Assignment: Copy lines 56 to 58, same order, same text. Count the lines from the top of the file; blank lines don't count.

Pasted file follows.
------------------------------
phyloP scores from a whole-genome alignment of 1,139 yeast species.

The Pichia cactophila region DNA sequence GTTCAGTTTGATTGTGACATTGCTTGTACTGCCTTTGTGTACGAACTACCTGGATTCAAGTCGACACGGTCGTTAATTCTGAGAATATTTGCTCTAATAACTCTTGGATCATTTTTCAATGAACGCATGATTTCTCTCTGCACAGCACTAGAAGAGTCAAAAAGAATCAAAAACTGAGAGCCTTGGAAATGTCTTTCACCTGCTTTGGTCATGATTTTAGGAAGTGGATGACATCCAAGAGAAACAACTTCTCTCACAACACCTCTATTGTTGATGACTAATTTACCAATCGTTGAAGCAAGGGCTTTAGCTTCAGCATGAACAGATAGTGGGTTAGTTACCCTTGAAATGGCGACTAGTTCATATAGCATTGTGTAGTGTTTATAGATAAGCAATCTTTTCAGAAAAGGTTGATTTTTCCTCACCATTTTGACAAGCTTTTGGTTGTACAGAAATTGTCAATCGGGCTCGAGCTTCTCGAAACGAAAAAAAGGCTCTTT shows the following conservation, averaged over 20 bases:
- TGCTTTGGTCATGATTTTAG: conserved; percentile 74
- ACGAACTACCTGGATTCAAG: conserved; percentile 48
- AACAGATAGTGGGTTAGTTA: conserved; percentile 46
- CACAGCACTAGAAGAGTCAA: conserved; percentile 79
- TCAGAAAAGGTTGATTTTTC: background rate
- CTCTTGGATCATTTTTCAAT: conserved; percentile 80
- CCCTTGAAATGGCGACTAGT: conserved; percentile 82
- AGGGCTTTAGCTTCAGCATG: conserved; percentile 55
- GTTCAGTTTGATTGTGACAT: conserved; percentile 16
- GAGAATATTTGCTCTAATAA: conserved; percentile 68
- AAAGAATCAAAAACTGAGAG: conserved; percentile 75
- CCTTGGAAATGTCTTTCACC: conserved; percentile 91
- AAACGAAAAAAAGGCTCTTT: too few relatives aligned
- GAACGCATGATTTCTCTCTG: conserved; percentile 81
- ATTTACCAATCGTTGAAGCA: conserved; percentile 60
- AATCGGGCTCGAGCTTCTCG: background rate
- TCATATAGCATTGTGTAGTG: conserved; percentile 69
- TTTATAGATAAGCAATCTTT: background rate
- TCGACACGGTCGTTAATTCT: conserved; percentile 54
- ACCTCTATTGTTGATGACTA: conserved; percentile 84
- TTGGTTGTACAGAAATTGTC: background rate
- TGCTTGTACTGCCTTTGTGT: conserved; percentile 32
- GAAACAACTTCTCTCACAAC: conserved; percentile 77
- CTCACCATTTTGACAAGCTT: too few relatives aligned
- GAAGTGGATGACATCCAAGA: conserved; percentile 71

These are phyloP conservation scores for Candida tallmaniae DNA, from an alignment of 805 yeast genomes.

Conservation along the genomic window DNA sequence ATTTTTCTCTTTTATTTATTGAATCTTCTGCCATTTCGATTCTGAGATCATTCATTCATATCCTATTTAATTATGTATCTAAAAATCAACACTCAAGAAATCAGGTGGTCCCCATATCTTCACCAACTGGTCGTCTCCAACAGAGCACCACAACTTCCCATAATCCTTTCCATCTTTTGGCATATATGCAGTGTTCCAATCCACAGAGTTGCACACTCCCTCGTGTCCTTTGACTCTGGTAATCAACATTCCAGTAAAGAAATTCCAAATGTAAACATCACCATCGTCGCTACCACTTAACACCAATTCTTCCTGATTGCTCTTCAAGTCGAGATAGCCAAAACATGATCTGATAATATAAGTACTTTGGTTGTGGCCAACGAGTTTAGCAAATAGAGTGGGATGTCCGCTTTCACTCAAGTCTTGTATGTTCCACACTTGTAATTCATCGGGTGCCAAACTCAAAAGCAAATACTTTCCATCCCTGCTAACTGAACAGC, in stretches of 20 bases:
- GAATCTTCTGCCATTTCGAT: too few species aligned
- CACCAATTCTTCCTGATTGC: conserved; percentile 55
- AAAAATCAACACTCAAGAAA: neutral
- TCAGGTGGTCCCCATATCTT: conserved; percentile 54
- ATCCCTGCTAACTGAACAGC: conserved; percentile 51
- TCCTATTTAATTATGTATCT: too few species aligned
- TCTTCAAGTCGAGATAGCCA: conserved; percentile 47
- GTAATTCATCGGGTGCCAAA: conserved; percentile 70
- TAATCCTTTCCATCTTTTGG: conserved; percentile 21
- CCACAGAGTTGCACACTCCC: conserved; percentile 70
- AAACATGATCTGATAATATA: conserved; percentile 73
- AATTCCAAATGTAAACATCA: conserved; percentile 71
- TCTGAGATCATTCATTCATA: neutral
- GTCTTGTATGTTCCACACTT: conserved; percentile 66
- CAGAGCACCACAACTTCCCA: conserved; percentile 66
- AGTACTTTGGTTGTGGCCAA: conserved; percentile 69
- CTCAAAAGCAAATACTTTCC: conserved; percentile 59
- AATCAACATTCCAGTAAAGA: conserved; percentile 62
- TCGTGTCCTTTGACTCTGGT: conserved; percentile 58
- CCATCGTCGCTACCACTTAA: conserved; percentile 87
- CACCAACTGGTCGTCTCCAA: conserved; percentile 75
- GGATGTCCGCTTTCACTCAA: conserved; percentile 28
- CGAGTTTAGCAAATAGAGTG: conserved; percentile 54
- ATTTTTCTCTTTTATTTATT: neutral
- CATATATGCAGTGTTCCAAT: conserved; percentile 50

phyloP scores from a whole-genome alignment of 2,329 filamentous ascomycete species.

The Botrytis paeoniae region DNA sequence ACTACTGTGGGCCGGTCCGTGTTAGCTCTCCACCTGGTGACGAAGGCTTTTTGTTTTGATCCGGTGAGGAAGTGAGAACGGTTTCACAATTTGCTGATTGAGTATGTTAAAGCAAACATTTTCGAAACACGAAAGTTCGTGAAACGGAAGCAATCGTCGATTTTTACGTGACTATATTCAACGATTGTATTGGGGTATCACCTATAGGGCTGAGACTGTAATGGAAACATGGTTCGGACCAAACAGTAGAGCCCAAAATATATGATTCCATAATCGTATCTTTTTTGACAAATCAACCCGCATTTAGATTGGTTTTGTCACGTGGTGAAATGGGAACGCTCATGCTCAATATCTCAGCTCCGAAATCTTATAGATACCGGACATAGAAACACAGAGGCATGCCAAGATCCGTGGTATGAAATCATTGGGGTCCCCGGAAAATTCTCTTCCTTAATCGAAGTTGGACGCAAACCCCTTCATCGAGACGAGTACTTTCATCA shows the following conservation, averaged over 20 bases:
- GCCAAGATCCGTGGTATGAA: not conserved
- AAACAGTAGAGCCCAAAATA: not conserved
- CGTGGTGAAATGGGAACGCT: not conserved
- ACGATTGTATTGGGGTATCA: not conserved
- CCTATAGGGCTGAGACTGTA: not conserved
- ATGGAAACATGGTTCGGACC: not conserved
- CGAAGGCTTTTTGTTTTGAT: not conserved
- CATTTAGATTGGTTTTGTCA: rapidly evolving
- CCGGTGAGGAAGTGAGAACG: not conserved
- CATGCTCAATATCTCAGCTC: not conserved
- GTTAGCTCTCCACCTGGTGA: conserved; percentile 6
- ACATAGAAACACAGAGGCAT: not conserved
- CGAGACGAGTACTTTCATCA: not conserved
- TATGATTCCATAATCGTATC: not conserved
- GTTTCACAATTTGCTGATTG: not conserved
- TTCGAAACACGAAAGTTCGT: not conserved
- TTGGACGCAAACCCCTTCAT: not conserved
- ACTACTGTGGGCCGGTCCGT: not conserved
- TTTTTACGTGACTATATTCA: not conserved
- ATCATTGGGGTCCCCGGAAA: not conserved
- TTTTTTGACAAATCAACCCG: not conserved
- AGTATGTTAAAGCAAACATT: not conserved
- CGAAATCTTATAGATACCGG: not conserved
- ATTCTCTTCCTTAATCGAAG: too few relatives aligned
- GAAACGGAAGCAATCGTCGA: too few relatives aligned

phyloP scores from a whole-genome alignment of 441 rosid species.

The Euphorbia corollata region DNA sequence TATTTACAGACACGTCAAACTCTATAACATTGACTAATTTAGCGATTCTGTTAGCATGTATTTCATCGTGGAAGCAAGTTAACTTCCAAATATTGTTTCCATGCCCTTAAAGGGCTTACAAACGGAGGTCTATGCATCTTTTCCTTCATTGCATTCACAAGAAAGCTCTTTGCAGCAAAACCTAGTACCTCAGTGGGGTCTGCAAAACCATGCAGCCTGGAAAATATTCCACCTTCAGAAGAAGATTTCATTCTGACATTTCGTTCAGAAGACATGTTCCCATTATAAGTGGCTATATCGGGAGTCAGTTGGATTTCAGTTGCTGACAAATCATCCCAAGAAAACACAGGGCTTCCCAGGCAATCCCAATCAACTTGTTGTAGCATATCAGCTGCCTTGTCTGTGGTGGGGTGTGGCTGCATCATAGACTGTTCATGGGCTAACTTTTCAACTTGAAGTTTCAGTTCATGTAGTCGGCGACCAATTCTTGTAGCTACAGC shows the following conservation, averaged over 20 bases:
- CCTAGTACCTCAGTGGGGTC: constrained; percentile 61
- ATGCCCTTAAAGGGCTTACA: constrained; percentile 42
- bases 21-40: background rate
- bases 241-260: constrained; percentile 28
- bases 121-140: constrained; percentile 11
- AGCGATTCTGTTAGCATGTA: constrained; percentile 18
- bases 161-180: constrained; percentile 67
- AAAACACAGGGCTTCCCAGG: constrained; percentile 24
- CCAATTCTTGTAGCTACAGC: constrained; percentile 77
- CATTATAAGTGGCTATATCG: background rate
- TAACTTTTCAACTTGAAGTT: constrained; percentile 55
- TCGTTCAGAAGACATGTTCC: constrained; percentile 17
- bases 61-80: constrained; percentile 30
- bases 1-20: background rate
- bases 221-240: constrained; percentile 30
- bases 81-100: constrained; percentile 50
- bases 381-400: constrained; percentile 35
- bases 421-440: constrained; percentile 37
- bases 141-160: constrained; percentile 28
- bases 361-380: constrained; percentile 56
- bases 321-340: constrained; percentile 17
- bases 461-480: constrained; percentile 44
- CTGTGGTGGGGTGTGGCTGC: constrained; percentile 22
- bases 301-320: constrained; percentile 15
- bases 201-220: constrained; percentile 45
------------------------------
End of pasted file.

The Botrytis paeoniae region DNA sequence ACTACTGTGGGCCGGTCCGTGTTAGCTCTCCACCTGGTGACGAAGGCTTTTTGTTTTGATCCGGTGAGGAAGTGAGAACGGTTTCACAATTTGCTGATTGAGTATGTTAAAGCAAACATTTTCGAAACACGAAAGTTCGTGAAACGGAAGCAATCGTCGATTTTTACGTGACTATATTCAACGATTGTATTGGGGTATCACCTATAGGGCTGAGACTGTAATGGAAACATGGTTCGGACCAAACAGTAGAGCCCAAAATATATGATTCCATAATCGTATCTTTTTTGACAAATCAACCCGCATTTAGATTGGTTTTGTCACGTGGTGAAATGGGAACGCTCATGCTCAATATCTCAGCTCCGAAATCTTATAGATACCGGACATAGAAACACAGAGGCATGCCAAGATCCGTGGTATGAAATCATTGGGGTCCCCGGAAAATTCTCTTCCTTAATCGAAGTTGGACGCAAACCCCTTCATCGAGACGAGTACTTTCATCA shows the following conservation, averaged over 20 bases:
- GCCAAGATCCGTGGTATGAA: not conserved
- AAACAGTAGAGCCCAAAATA: not conserved